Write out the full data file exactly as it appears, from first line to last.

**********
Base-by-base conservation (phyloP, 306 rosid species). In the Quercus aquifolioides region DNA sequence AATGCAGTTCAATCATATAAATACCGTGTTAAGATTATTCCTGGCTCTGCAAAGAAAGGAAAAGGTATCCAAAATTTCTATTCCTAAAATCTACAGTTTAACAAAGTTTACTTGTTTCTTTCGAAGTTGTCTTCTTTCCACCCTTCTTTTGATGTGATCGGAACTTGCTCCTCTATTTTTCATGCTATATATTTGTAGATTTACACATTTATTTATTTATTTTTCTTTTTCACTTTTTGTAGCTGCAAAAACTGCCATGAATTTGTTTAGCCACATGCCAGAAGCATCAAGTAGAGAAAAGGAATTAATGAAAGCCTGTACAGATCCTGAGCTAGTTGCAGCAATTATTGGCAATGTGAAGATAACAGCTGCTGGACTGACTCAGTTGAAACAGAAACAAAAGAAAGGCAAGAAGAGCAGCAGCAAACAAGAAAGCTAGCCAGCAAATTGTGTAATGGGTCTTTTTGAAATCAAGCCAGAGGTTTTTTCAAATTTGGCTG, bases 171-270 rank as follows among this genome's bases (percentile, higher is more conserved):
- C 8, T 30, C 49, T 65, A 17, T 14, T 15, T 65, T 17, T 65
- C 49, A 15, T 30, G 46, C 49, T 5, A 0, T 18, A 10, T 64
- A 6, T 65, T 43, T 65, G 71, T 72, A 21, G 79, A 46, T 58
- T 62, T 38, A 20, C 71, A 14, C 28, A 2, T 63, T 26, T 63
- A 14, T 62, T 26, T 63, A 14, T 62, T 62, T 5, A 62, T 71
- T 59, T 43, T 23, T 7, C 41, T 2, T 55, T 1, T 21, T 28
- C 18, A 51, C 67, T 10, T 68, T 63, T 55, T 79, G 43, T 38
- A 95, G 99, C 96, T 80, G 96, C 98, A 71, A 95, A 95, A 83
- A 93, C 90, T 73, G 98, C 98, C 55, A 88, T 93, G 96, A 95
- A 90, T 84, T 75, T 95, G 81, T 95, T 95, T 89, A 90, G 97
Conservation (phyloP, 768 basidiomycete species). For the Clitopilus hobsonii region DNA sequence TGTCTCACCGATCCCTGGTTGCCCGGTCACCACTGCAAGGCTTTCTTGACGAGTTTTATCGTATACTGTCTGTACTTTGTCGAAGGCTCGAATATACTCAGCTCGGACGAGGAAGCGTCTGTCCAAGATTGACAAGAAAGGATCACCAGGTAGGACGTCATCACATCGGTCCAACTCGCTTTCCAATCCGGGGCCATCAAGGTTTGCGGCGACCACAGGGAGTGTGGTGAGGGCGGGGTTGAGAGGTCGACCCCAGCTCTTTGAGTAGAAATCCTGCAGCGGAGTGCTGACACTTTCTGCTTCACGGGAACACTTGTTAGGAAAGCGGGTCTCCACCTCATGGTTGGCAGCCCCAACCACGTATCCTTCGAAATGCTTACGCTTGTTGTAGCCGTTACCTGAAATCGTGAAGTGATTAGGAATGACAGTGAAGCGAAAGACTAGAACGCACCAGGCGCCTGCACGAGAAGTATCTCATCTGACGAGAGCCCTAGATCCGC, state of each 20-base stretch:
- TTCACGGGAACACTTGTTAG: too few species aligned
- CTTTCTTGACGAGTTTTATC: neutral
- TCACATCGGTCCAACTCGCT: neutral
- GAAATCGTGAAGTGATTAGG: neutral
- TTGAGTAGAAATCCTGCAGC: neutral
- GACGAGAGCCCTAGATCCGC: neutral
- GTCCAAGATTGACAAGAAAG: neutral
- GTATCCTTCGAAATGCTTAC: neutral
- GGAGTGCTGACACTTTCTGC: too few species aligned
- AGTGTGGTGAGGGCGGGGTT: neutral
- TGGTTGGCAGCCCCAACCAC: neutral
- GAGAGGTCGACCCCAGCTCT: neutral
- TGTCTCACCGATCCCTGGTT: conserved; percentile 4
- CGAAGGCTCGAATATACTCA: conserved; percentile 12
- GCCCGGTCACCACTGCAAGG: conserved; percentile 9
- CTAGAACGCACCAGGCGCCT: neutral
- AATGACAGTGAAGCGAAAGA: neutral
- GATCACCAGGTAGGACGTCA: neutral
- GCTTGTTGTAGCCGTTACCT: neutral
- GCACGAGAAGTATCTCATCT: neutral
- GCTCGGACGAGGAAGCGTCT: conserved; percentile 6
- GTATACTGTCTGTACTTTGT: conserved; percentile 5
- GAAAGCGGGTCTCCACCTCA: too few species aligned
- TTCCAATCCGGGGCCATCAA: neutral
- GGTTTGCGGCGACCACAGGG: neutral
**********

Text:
Base-by-base conservation (phyloP, 306 rosid species). In the Quercus aquifolioides region DNA sequence AATGCAGTTCAATCATATAAATACCGTGTTAAGATTATTCCTGGCTCTGCAAAGAAAGGAAAAGGTATCCAAAATTTCTATTCCTAAAATCTACAGTTTAACAAAGTTTACTTGTTTCTTTCGAAGTTGTCTTCTTTCCACCCTTCTTTTGATGTGATCGGAACTTGCTCCTCTATTTTTCATGCTATATATTTGTAGATTTACACATTTATTTATTTATTTTTCTTTTTCACTTTTTGTAGCTGCAAAAACTGCCATGAATTTGTTTAGCCACATGCCAGAAGCATCAAGTAGAGAAAAGGAATTAATGAAAGCCTGTACAGATCCTGAGCTAGTTGCAGCAATTATTGGCAATGTGAAGATAACAGCTGCTGGACTGACTCAGTTGAAACAGAAACAAAAGAAAGGCAAGAAGAGCAGCAGCAAACAAGAAAGCTAGCCAGCAAATTGTGTAATGGGTCTTTTTGAAATCAAGCCAGAGGTTTTTTCAAATTTGGCTG, bases 171-270 rank as follows among this genome's bases (percentile, higher is more conserved):
- C 8, T 30, C 49, T 65, A 17, T 14, T 15, T 65, T 17, T 65
- C 49, A 15, T 30, G 46, C 49, T 5, A 0, T 18, A 10, T 64
- A 6, T 65, T 43, T 65, G 71, T 72, A 21, G 79, A 46, T 58
- T 62, T 38, A 20, C 71, A 14, C 28, A 2, T 63, T 26, T 63
- A 14, T 62, T 26, T 63, A 14, T 62, T 62, T 5, A 62, T 71
- T 59, T 43, T 23, T 7, C 41, T 2, T 55, T 1, T 21, T 28
- C 18, A 51, C 67, T 10, T 68, T 63, T 55, T 79, G 43, T 38
- A 95, G 99, C 96, T 80, G 96, C 98, A 71, A 95, A 95, A 83
- A 93, C 90, T 73, G 98, C 98, C 55, A 88, T 93, G 96, A 95
- A 90, T 84, T 75, T 95, G 81, T 95, T 95, T 89, A 90, G 97
Conservation (phyloP, 768 basidiomycete species). For the Clitopilus hobsonii region DNA sequence TGTCTCACCGATCCCTGGTTGCCCGGTCACCACTGCAAGGCTTTCTTGACGAGTTTTATCGTATACTGTCTGTACTTTGTCGAAGGCTCGAATATACTCAGCTCGGACGAGGAAGCGTCTGTCCAAGATTGACAAGAAAGGATCACCAGGTAGGACGTCATCACATCGGTCCAACTCGCTTTCCAATCCGGGGCCATCAAGGTTTGCGGCGACCACAGGGAGTGTGGTGAGGGCGGGGTTGAGAGGTCGACCCCAGCTCTTTGAGTAGAAATCCTGCAGCGGAGTGCTGACACTTTCTGCTTCACGGGAACACTTGTTAGGAAAGCGGGTCTCCACCTCATGGTTGGCAGCCCCAACCACGTATCCTTCGAAATGCTTACGCTTGTTGTAGCCGTTACCTGAAATCGTGAAGTGATTAGGAATGACAGTGAAGCGAAAGACTAGAACGCACCAGGCGCCTGCACGAGAAGTATCTCATCTGACGAGAGCCCTAGATCCGC, state of each 20-base stretch:
- TTCACGGGAACACTTGTTAG: too few species aligned
- CTTTCTTGACGAGTTTTATC: neutral
- TCACATCGGTCCAACTCGCT: neutral
- GAAATCGTGAAGTGATTAGG: neutral
- TTGAGTAGAAATCCTGCAGC: neutral
- GACGAGAGCCCTAGATCCGC: neutral
- GTCCAAGATTGACAAGAAAG: neutral
- GTATCCTTCGAAATGCTTAC: neutral
- GGAGTGCTGACACTTTCTGC: too few species aligned
- AGTGTGGTGAGGGCGGGGTT: neutral
- TGGTTGGCAGCCCCAACCAC: neutral
- GAGAGGTCGACCCCAGCTCT: neutral
- TGTCTCACCGATCCCTGGTT: conserved; percentile 4
- CGAAGGCTCGAATATACTCA: conserved; percentile 12
- GCCCGGTCACCACTGCAAGG: conserved; percentile 9
- CTAGAACGCACCAGGCGCCT: neutral
- AATGACAGTGAAGCGAAAGA: neutral
- GATCACCAGGTAGGACGTCA: neutral
- GCTTGTTGTAGCCGTTACCT: neutral
- GCACGAGAAGTATCTCATCT: neutral
- GCTCGGACGAGGAAGCGTCT: conserved; percentile 6
- GTATACTGTCTGTACTTTGT: conserved; percentile 5
- GAAAGCGGGTCTCCACCTCA: too few species aligned
- TTCCAATCCGGGGCCATCAA: neutral
- GGTTTGCGGCGACCACAGGG: neutral